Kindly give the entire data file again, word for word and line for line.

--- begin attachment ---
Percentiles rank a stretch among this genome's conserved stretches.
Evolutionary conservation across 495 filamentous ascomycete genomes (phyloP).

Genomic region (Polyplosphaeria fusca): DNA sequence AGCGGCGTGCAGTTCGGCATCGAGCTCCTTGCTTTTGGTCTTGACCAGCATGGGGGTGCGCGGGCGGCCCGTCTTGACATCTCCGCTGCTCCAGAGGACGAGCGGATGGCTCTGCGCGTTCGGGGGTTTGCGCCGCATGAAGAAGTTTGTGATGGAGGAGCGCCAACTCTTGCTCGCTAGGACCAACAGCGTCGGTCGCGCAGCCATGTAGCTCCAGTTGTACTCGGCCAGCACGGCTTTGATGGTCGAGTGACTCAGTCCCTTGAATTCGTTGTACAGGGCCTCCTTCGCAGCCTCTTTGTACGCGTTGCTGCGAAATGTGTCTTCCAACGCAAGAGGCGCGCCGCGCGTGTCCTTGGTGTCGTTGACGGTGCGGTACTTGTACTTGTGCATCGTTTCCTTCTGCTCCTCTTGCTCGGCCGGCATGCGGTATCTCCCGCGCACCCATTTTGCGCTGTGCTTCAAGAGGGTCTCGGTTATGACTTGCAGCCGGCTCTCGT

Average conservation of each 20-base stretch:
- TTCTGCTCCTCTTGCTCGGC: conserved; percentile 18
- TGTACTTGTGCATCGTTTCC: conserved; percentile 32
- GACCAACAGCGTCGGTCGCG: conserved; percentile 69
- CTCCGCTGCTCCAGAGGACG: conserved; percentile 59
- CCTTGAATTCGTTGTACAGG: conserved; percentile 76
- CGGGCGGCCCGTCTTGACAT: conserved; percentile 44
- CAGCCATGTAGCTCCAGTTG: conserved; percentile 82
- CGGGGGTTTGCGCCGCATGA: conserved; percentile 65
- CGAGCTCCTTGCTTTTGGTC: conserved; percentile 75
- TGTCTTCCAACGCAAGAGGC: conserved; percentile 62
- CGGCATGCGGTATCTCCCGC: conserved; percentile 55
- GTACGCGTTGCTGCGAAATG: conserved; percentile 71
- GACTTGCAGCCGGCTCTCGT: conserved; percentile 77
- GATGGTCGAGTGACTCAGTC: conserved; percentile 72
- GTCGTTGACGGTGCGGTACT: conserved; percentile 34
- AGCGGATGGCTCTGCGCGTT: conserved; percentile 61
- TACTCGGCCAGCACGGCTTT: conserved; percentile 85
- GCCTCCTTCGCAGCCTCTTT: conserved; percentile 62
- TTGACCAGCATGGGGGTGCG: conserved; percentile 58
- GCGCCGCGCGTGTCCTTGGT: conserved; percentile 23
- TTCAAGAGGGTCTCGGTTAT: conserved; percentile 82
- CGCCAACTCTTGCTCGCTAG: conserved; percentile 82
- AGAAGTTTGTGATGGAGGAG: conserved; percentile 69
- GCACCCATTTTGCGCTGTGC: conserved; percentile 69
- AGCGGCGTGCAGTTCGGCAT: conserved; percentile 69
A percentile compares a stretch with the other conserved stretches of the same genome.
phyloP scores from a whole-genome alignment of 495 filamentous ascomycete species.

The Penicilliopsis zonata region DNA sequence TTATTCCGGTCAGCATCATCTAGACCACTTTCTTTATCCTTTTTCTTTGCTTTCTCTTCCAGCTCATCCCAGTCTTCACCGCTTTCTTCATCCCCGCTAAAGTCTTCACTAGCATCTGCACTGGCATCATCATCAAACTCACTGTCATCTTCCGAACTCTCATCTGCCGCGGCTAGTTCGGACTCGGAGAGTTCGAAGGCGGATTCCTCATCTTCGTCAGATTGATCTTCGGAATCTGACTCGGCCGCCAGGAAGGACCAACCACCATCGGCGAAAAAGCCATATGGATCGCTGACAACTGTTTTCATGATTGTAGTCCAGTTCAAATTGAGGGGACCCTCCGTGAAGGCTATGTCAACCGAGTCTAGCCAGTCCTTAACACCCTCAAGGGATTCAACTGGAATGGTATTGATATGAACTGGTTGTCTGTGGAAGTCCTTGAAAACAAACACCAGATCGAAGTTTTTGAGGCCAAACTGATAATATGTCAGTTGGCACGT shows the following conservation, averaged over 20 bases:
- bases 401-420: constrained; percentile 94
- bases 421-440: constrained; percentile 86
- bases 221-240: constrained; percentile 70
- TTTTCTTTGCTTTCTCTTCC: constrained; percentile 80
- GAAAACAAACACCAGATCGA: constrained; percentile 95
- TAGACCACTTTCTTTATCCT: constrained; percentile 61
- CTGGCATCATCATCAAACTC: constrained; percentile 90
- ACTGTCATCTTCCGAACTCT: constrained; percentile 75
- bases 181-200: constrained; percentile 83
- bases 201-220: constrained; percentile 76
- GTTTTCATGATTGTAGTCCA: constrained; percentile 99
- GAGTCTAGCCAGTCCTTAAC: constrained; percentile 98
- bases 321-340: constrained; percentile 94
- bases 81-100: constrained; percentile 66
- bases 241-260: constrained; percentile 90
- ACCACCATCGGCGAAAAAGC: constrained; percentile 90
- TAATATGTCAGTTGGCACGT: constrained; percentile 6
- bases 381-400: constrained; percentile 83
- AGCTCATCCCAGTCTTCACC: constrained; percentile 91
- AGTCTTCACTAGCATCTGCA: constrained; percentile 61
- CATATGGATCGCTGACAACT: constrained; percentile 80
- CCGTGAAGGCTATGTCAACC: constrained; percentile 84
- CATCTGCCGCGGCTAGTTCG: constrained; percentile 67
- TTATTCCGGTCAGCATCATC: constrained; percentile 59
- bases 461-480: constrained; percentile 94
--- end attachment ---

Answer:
Percentiles rank a stretch among this genome's conserved stretches.
Evolutionary conservation across 495 filamentous ascomycete genomes (phyloP).

Genomic region (Polyplosphaeria fusca): DNA sequence AGCGGCGTGCAGTTCGGCATCGAGCTCCTTGCTTTTGGTCTTGACCAGCATGGGGGTGCGCGGGCGGCCCGTCTTGACATCTCCGCTGCTCCAGAGGACGAGCGGATGGCTCTGCGCGTTCGGGGGTTTGCGCCGCATGAAGAAGTTTGTGATGGAGGAGCGCCAACTCTTGCTCGCTAGGACCAACAGCGTCGGTCGCGCAGCCATGTAGCTCCAGTTGTACTCGGCCAGCACGGCTTTGATGGTCGAGTGACTCAGTCCCTTGAATTCGTTGTACAGGGCCTCCTTCGCAGCCTCTTTGTACGCGTTGCTGCGAAATGTGTCTTCCAACGCAAGAGGCGCGCCGCGCGTGTCCTTGGTGTCGTTGACGGTGCGGTACTTGTACTTGTGCATCGTTTCCTTCTGCTCCTCTTGCTCGGCCGGCATGCGGTATCTCCCGCGCACCCATTTTGCGCTGTGCTTCAAGAGGGTCTCGGTTATGACTTGCAGCCGGCTCTCGT

Average conservation of each 20-base stretch:
- TTCTGCTCCTCTTGCTCGGC: conserved; percentile 18
- TGTACTTGTGCATCGTTTCC: conserved; percentile 32
- GACCAACAGCGTCGGTCGCG: conserved; percentile 69
- CTCCGCTGCTCCAGAGGACG: conserved; percentile 59
- CCTTGAATTCGTTGTACAGG: conserved; percentile 76
- CGGGCGGCCCGTCTTGACAT: conserved; percentile 44
- CAGCCATGTAGCTCCAGTTG: conserved; percentile 82
- CGGGGGTTTGCGCCGCATGA: conserved; percentile 65
- CGAGCTCCTTGCTTTTGGTC: conserved; percentile 75
- TGTCTTCCAACGCAAGAGGC: conserved; percentile 62
- CGGCATGCGGTATCTCCCGC: conserved; percentile 55
- GTACGCGTTGCTGCGAAATG: conserved; percentile 71
- GACTTGCAGCCGGCTCTCGT: conserved; percentile 77
- GATGGTCGAGTGACTCAGTC: conserved; percentile 72
- GTCGTTGACGGTGCGGTACT: conserved; percentile 34
- AGCGGATGGCTCTGCGCGTT: conserved; percentile 61
- TACTCGGCCAGCACGGCTTT: conserved; percentile 85
- GCCTCCTTCGCAGCCTCTTT: conserved; percentile 62
- TTGACCAGCATGGGGGTGCG: conserved; percentile 58
- GCGCCGCGCGTGTCCTTGGT: conserved; percentile 23
- TTCAAGAGGGTCTCGGTTAT: conserved; percentile 82
- CGCCAACTCTTGCTCGCTAG: conserved; percentile 82
- AGAAGTTTGTGATGGAGGAG: conserved; percentile 69
- GCACCCATTTTGCGCTGTGC: conserved; percentile 69
- AGCGGCGTGCAGTTCGGCAT: conserved; percentile 69
A percentile compares a stretch with the other conserved stretches of the same genome.
phyloP scores from a whole-genome alignment of 495 filamentous ascomycete species.

The Penicilliopsis zonata region DNA sequence TTATTCCGGTCAGCATCATCTAGACCACTTTCTTTATCCTTTTTCTTTGCTTTCTCTTCCAGCTCATCCCAGTCTTCACCGCTTTCTTCATCCCCGCTAAAGTCTTCACTAGCATCTGCACTGGCATCATCATCAAACTCACTGTCATCTTCCGAACTCTCATCTGCCGCGGCTAGTTCGGACTCGGAGAGTTCGAAGGCGGATTCCTCATCTTCGTCAGATTGATCTTCGGAATCTGACTCGGCCGCCAGGAAGGACCAACCACCATCGGCGAAAAAGCCATATGGATCGCTGACAACTGTTTTCATGATTGTAGTCCAGTTCAAATTGAGGGGACCCTCCGTGAAGGCTATGTCAACCGAGTCTAGCCAGTCCTTAACACCCTCAAGGGATTCAACTGGAATGGTATTGATATGAACTGGTTGTCTGTGGAAGTCCTTGAAAACAAACACCAGATCGAAGTTTTTGAGGCCAAACTGATAATATGTCAGTTGGCACGT shows the following conservation, averaged over 20 bases:
- bases 401-420: constrained; percentile 94
- bases 421-440: constrained; percentile 86
- bases 221-240: constrained; percentile 70
- TTTTCTTTGCTTTCTCTTCC: constrained; percentile 80
- GAAAACAAACACCAGATCGA: constrained; percentile 95
- TAGACCACTTTCTTTATCCT: constrained; percentile 61
- CTGGCATCATCATCAAACTC: constrained; percentile 90
- ACTGTCATCTTCCGAACTCT: constrained; percentile 75
- bases 181-200: constrained; percentile 83
- bases 201-220: constrained; percentile 76
- GTTTTCATGATTGTAGTCCA: constrained; percentile 99
- GAGTCTAGCCAGTCCTTAAC: constrained; percentile 98
- bases 321-340: constrained; percentile 94
- bases 81-100: constrained; percentile 66
- bases 241-260: constrained; percentile 90
- ACCACCATCGGCGAAAAAGC: constrained; percentile 90
- TAATATGTCAGTTGGCACGT: constrained; percentile 6
- bases 381-400: constrained; percentile 83
- AGCTCATCCCAGTCTTCACC: constrained; percentile 91
- AGTCTTCACTAGCATCTGCA: constrained; percentile 61
- CATATGGATCGCTGACAACT: constrained; percentile 80
- CCGTGAAGGCTATGTCAACC: constrained; percentile 84
- CATCTGCCGCGGCTAGTTCG: constrained; percentile 67
- TTATTCCGGTCAGCATCATC: constrained; percentile 59
- bases 461-480: constrained; percentile 94